Music
Tiny ONEmicro speaker uses cordless phone tech for a Bluetooth extraction

There is no shortage of small, wireless speakers on the market that use Bluetooth technology. But the sound quality of many of them leave a lot to be desired.

ONEmicro is a small, portable wireless speaker that uses the Digital Enhanced Cordless Telecommunications (DECT) standard instead of Bluetooth. DECT provides superior sound quality, its manufacturer, ONEaudio, says. The speakers have been tested at over 90 dB and they fill up 120 square feet of space. The battery lasts 20 hours in HQ mode and 25 hours in ECO mode.

Consumers can use them in stereo or surround sound configurations. ONEmicro ships in October at future pricing of $199 for two speakers and a USB dongle for connection to Android mobile devices or iOS devices by using a Lightning USB camera adapter also. But Kickstarter backers can order a white one for a pledge starting at $118 for super early birds. Versions of the speaker in blue, green and pink are expected to also cost $199 at retail, but Kickstarter pledges for those versions each start at $128. ONEaudio is looking to raise $15,000 by Oct. 5.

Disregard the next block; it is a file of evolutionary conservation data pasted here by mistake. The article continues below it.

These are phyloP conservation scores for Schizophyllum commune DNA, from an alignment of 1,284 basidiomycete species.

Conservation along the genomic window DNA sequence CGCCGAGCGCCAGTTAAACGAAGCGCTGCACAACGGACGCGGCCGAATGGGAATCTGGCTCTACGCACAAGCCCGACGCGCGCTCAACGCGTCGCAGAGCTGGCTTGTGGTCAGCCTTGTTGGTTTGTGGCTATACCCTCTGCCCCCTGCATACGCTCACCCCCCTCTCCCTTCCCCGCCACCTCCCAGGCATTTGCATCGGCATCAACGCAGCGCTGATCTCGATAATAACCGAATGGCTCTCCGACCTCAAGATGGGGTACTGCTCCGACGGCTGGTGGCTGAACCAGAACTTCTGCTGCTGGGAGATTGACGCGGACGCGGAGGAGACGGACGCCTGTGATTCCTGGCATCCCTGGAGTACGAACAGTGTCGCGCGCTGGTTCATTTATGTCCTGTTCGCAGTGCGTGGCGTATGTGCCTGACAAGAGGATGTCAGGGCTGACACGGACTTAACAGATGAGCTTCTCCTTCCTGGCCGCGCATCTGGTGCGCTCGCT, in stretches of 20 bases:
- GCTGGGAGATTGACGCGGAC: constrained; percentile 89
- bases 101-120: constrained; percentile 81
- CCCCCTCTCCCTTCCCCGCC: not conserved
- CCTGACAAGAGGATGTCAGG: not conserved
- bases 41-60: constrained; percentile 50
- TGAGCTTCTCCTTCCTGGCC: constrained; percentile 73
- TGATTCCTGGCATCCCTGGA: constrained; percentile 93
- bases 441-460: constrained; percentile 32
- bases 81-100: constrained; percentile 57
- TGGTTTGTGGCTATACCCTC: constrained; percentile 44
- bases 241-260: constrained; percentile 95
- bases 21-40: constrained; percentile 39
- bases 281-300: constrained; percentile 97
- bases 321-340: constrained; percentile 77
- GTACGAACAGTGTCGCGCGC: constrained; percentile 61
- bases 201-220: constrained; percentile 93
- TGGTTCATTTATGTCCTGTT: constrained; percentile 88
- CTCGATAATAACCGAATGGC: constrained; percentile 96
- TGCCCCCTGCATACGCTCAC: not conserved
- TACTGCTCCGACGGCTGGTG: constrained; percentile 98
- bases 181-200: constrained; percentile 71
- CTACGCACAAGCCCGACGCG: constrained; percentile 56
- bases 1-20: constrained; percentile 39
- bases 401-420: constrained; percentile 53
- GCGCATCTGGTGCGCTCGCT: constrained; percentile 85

ONEaudio already provided an example of DECT sound quality with its first Kickstarter product, the larger ONEclassic. DECT covers 110 countries, including DECT 6.0 in the U.S. Consumers in Japan are out of luck for now, but J-DECT support is under development for that country, ONEaudio says.

Jeff Berman is a Long Island-based freelance reporter, who has also contributed stories to publications including TheStreet and the consumer electronics magazines Dealerscope and TWICE. He previously worked as a senior editor and deputy managing editor of the trade newsletter Consumer Electronics Daily, published by Warren Communications News.